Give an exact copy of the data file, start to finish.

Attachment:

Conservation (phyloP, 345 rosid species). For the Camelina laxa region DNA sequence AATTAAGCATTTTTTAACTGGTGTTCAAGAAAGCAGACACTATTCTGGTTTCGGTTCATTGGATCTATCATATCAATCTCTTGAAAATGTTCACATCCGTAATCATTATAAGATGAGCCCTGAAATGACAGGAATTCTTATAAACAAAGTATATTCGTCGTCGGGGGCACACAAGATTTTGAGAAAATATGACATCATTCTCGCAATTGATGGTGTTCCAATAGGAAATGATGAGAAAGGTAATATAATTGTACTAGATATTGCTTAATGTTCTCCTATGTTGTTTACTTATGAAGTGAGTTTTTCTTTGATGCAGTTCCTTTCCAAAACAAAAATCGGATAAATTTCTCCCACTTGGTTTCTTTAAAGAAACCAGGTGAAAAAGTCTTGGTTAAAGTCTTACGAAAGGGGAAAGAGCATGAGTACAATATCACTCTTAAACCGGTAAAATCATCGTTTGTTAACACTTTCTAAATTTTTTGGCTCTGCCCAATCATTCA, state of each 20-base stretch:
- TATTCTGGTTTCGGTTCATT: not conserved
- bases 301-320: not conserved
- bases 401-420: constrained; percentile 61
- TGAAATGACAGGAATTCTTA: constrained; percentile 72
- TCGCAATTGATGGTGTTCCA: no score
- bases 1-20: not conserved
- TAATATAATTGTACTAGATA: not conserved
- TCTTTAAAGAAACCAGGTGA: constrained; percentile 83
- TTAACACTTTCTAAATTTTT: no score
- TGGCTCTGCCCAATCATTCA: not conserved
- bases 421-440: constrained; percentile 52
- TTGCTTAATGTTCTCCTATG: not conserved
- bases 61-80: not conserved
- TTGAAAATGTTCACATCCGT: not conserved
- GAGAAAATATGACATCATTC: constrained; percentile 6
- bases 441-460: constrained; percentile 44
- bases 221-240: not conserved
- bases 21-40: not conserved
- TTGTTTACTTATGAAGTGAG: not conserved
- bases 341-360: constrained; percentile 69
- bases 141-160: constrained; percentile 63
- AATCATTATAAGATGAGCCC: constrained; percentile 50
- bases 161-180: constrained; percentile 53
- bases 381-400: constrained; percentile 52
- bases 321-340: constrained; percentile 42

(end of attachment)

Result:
Conservation (phyloP, 345 rosid species). For the Camelina laxa region DNA sequence AATTAAGCATTTTTTAACTGGTGTTCAAGAAAGCAGACACTATTCTGGTTTCGGTTCATTGGATCTATCATATCAATCTCTTGAAAATGTTCACATCCGTAATCATTATAAGATGAGCCCTGAAATGACAGGAATTCTTATAAACAAAGTATATTCGTCGTCGGGGGCACACAAGATTTTGAGAAAATATGACATCATTCTCGCAATTGATGGTGTTCCAATAGGAAATGATGAGAAAGGTAATATAATTGTACTAGATATTGCTTAATGTTCTCCTATGTTGTTTACTTATGAAGTGAGTTTTTCTTTGATGCAGTTCCTTTCCAAAACAAAAATCGGATAAATTTCTCCCACTTGGTTTCTTTAAAGAAACCAGGTGAAAAAGTCTTGGTTAAAGTCTTACGAAAGGGGAAAGAGCATGAGTACAATATCACTCTTAAACCGGTAAAATCATCGTTTGTTAACACTTTCTAAATTTTTTGGCTCTGCCCAATCATTCA, state of each 20-base stretch:
- TATTCTGGTTTCGGTTCATT: not conserved
- bases 301-320: not conserved
- bases 401-420: constrained; percentile 61
- TGAAATGACAGGAATTCTTA: constrained; percentile 72
- TCGCAATTGATGGTGTTCCA: no score
- bases 1-20: not conserved
- TAATATAATTGTACTAGATA: not conserved
- TCTTTAAAGAAACCAGGTGA: constrained; percentile 83
- TTAACACTTTCTAAATTTTT: no score
- TGGCTCTGCCCAATCATTCA: not conserved
- bases 421-440: constrained; percentile 52
- TTGCTTAATGTTCTCCTATG: not conserved
- bases 61-80: not conserved
- TTGAAAATGTTCACATCCGT: not conserved
- GAGAAAATATGACATCATTC: constrained; percentile 6
- bases 441-460: constrained; percentile 44
- bases 221-240: not conserved
- bases 21-40: not conserved
- TTGTTTACTTATGAAGTGAG: not conserved
- bases 341-360: constrained; percentile 69
- bases 141-160: constrained; percentile 63
- AATCATTATAAGATGAGCCC: constrained; percentile 50
- bases 161-180: constrained; percentile 53
- bases 381-400: constrained; percentile 52
- bases 321-340: constrained; percentile 42